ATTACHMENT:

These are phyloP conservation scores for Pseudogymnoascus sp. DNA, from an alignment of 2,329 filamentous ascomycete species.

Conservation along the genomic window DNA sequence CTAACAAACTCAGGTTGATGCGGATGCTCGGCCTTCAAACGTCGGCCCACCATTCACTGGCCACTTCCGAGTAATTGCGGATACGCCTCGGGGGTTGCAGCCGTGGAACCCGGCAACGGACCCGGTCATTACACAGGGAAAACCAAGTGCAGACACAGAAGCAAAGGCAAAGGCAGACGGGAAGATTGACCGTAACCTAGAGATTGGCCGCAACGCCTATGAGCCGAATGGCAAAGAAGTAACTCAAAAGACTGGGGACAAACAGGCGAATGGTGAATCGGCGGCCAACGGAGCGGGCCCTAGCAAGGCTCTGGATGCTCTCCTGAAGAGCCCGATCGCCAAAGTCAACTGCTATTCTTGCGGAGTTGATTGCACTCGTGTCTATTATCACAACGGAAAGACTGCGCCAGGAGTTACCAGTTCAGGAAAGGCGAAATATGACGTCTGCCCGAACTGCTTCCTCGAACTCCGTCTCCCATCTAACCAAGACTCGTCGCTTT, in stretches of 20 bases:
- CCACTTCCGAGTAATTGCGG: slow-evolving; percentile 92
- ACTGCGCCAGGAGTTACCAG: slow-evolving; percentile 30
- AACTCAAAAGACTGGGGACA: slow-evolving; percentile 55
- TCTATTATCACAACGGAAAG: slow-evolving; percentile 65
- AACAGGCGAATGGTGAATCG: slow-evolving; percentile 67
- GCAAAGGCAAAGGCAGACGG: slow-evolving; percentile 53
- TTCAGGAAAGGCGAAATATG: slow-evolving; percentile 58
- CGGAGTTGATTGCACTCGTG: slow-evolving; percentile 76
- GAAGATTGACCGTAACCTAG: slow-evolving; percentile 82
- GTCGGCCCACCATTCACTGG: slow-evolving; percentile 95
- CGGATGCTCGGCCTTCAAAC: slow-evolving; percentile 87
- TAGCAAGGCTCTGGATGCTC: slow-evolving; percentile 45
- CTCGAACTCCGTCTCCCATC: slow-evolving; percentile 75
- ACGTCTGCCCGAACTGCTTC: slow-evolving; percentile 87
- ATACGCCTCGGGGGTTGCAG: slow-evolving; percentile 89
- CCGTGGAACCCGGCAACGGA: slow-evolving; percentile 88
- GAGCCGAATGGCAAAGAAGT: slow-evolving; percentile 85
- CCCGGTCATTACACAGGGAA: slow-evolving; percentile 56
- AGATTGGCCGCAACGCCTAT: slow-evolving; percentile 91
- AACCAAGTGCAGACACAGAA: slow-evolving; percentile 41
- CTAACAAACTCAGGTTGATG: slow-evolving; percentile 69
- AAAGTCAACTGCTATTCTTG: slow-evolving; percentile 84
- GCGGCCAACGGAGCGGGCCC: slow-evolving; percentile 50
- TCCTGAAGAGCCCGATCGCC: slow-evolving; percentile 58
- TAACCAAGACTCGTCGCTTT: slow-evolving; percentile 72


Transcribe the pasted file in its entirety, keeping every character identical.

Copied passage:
These are phyloP conservation scores for Pseudogymnoascus sp. DNA, from an alignment of 2,329 filamentous ascomycete species.

Conservation along the genomic window DNA sequence CTAACAAACTCAGGTTGATGCGGATGCTCGGCCTTCAAACGTCGGCCCACCATTCACTGGCCACTTCCGAGTAATTGCGGATACGCCTCGGGGGTTGCAGCCGTGGAACCCGGCAACGGACCCGGTCATTACACAGGGAAAACCAAGTGCAGACACAGAAGCAAAGGCAAAGGCAGACGGGAAGATTGACCGTAACCTAGAGATTGGCCGCAACGCCTATGAGCCGAATGGCAAAGAAGTAACTCAAAAGACTGGGGACAAACAGGCGAATGGTGAATCGGCGGCCAACGGAGCGGGCCCTAGCAAGGCTCTGGATGCTCTCCTGAAGAGCCCGATCGCCAAAGTCAACTGCTATTCTTGCGGAGTTGATTGCACTCGTGTCTATTATCACAACGGAAAGACTGCGCCAGGAGTTACCAGTTCAGGAAAGGCGAAATATGACGTCTGCCCGAACTGCTTCCTCGAACTCCGTCTCCCATCTAACCAAGACTCGTCGCTTT, in stretches of 20 bases:
- CCACTTCCGAGTAATTGCGG: slow-evolving; percentile 92
- ACTGCGCCAGGAGTTACCAG: slow-evolving; percentile 30
- AACTCAAAAGACTGGGGACA: slow-evolving; percentile 55
- TCTATTATCACAACGGAAAG: slow-evolving; percentile 65
- AACAGGCGAATGGTGAATCG: slow-evolving; percentile 67
- GCAAAGGCAAAGGCAGACGG: slow-evolving; percentile 53
- TTCAGGAAAGGCGAAATATG: slow-evolving; percentile 58
- CGGAGTTGATTGCACTCGTG: slow-evolving; percentile 76
- GAAGATTGACCGTAACCTAG: slow-evolving; percentile 82
- GTCGGCCCACCATTCACTGG: slow-evolving; percentile 95
- CGGATGCTCGGCCTTCAAAC: slow-evolving; percentile 87
- TAGCAAGGCTCTGGATGCTC: slow-evolving; percentile 45
- CTCGAACTCCGTCTCCCATC: slow-evolving; percentile 75
- ACGTCTGCCCGAACTGCTTC: slow-evolving; percentile 87
- ATACGCCTCGGGGGTTGCAG: slow-evolving; percentile 89
- CCGTGGAACCCGGCAACGGA: slow-evolving; percentile 88
- GAGCCGAATGGCAAAGAAGT: slow-evolving; percentile 85
- CCCGGTCATTACACAGGGAA: slow-evolving; percentile 56
- AGATTGGCCGCAACGCCTAT: slow-evolving; percentile 91
- AACCAAGTGCAGACACAGAA: slow-evolving; percentile 41
- CTAACAAACTCAGGTTGATG: slow-evolving; percentile 69
- AAAGTCAACTGCTATTCTTG: slow-evolving; percentile 84
- GCGGCCAACGGAGCGGGCCC: slow-evolving; percentile 50
- TCCTGAAGAGCCCGATCGCC: slow-evolving; percentile 58
- TAACCAAGACTCGTCGCTTT: slow-evolving; percentile 72